How to stop fantasizing

What’s the harm in fantasizing? How can you stop? We review when sexual fantasy becomes a problem in sexual relationships and how you can stop here.

minute read

Sometimes fantasies of sexual or romantic scenarios might seem more fulfilling than actual sexual intercourse.

For many adults, fantasy can even be a crucial element during sex.  So when does checking out with fantasy in the middle of sexual intercourse become a problem?   Sure, your partner probably wouldn’t like to know the full details of your every fantasy, but what they don’t know can’t hurt them, right? If inner fantasy remains undetected, what’s the problem with focusing on a dream lover rather than… the real lover in your bed? This widespread condition almost warrants a proverb for this pornographic age: “One in the bed is worth two in your head.”

Why does fantasy feel so good?

In or out of bed, we generally rely on fantasies or daydreams to boost our egos with magnified feelings of desirability, bravery, and mastery. After all, the ‘mind’s eye’ of imagination is the last refuge of the burdened, and we’re all burdened by the demands of our present, the fears of the future, and layers of known and unknown past traumas that seem to want all our attention, all the time. Personal fantasies are those sole properties which, in the words of Virginia Woolf, truly are “a room of one’s own.”

Fantasies can also be dissociative coping mechanisms learned in childhood to prevent the ego from being overwhelmed. The pattern is established to such an extent, that we might not even be able to fully realize the degree to which fantasy dictates our daily experience. When such pleasurable escapism is unwanted and unstoppable, this is a form of fantasy addiction, which itself is often a symptom of sex addiction or love addiction  ( More on why do men and women have affairs ?… and is my wife or husband a sex addict?).

What’s the harm in fantasy?

Here are some of the potential fallouts from losing oneself in fantasy rather than staying present with reality:

1. Destruction. “What goes up must come down.” If it’s to build the ego up with grandiose feelings through ‘inflation’, there follows a period of ‘deflation’ that can be devastating where feelings of worthiness give way to feeling worthless.

2. Distortion. Wearing glasses with the wrong prescription will impair one’s vision over time. Similarly fantasy impairs the ability to discern and adapt to reality, although it may give the illusion that one is actually ‘practicing’ to be better-adapted to reality.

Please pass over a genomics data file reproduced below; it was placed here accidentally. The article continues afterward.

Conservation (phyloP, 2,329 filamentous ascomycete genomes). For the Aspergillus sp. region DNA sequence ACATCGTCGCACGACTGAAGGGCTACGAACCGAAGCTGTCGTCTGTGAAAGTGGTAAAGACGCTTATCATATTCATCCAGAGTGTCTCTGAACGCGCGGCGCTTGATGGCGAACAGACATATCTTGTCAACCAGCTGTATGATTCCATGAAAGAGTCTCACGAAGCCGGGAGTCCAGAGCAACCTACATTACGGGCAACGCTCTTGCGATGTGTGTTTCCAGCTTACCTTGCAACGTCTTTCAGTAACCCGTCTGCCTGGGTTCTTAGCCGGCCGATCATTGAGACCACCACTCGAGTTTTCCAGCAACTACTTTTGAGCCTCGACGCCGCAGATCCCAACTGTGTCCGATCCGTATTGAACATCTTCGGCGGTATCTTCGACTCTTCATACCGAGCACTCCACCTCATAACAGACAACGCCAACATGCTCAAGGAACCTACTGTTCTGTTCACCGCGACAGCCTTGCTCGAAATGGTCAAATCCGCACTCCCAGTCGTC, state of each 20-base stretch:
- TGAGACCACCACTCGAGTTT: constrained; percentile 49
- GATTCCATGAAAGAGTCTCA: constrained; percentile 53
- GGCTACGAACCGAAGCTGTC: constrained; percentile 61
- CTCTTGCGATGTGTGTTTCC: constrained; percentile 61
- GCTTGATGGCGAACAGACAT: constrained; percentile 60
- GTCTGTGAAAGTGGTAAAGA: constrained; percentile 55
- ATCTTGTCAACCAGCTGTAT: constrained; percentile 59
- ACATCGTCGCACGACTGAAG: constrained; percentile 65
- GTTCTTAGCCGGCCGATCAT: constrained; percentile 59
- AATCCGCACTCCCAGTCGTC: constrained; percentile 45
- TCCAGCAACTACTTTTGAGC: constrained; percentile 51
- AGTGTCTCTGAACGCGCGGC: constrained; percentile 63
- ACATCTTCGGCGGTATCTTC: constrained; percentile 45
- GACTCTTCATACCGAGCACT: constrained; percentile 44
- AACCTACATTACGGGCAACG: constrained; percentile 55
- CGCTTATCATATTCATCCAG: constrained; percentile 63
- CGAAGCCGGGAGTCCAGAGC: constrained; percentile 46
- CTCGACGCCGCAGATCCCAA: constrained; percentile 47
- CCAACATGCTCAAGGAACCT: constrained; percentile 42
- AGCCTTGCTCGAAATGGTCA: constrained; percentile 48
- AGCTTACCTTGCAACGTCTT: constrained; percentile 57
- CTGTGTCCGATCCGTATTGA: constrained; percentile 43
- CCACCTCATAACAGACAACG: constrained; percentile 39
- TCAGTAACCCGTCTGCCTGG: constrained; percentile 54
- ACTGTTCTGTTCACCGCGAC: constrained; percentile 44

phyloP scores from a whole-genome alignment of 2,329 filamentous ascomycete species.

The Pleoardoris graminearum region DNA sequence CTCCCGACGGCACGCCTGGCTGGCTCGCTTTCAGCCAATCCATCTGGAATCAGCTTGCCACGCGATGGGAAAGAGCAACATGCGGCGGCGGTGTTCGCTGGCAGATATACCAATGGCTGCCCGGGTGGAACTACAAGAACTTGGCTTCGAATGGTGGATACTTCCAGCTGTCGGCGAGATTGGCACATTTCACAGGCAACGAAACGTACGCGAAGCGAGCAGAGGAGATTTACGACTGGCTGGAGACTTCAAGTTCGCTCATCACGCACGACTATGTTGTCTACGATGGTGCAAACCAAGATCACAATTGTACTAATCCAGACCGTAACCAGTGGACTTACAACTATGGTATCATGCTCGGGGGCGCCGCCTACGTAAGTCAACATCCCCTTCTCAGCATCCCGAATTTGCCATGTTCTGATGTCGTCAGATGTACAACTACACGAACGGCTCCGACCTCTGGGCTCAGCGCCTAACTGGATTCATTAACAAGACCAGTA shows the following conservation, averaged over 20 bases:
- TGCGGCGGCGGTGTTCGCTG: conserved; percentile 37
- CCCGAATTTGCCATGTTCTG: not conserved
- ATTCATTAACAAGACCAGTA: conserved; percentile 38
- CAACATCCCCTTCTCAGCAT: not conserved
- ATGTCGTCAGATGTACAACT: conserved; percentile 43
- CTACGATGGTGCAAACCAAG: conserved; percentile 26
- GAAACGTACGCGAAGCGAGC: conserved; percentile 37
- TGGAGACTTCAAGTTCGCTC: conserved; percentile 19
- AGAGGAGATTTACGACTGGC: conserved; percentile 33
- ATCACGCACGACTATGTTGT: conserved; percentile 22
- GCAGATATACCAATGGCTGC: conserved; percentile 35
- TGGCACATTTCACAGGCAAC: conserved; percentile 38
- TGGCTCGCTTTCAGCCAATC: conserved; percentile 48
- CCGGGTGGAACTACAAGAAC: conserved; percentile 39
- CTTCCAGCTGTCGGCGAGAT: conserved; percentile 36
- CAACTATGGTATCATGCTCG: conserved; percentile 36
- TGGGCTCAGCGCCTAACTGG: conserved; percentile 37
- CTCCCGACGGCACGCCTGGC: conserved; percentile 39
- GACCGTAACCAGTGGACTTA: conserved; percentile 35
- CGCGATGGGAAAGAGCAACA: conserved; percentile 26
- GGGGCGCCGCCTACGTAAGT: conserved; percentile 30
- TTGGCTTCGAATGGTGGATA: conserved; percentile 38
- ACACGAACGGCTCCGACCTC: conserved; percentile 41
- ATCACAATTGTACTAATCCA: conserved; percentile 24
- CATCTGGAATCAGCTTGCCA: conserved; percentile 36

3. Disconnection. It’s dismaying that attempts to connect with others through shared experiences like sex and conversation can seem to create so much disconnection. When relationships feel draining or unfulfilled, chances are that we’re not actually experiencing the relationship itself rather we’re experiencing how we experience. Underneath any fantasy, communication is usually rooted in isolation and longing, which can only create further isolation and longing cloaked in fantasy.

How can we control our fantasies?

We’ve probably all had the experience of “checking out” during unpleasant or uncomfortable experiences – such as tedious conversations or boring activities. Even stimulating conversations may inspire one to check out, if only for a moment, in order to focus on personal goals, feelings or anecdotes to share next.

When do we stop listening to what is actually going on?

How can we be present with reality even when we are uncomfortable, annoyed or just plain bored?

These are lifelong questions to which there are no ultimate answers except for individual understanding. Through the help of a trained sex therapist, we may begin to develop a process for asking and answering these same two questions phrased another way: what are our triggers, and what are the tools for self-regulation that work for us? When we can ask and answer these questions, we will begin to experience emotional presence.

There is no substitute for meaningful connection with a sex partner than… building a meaningful connection. This requires a certain risk to face the unknown and the certainty that all will be okay. Being ‘okay’ can mean that we will receive a pleasurable experience, it can also mean that we will give a pleasurable experience. The ability to give and receive pleasure really requires that we are present with ourselves first before we can be present with others.



About the author
Alexandra Katehakis, MFT is a Certified Sex Addiction Therapist/Supervisor, AASECT Certified Sex Therapist/Supervisor, and Clinical Director of the Center for Healthy Sex in Los Angeles, CA. She is the author of Erotic Intelligence: Igniting Hot Healthy Sex After Recovery From Sex Addiction. Please visit our website or contact (310) 843-9902 for more.
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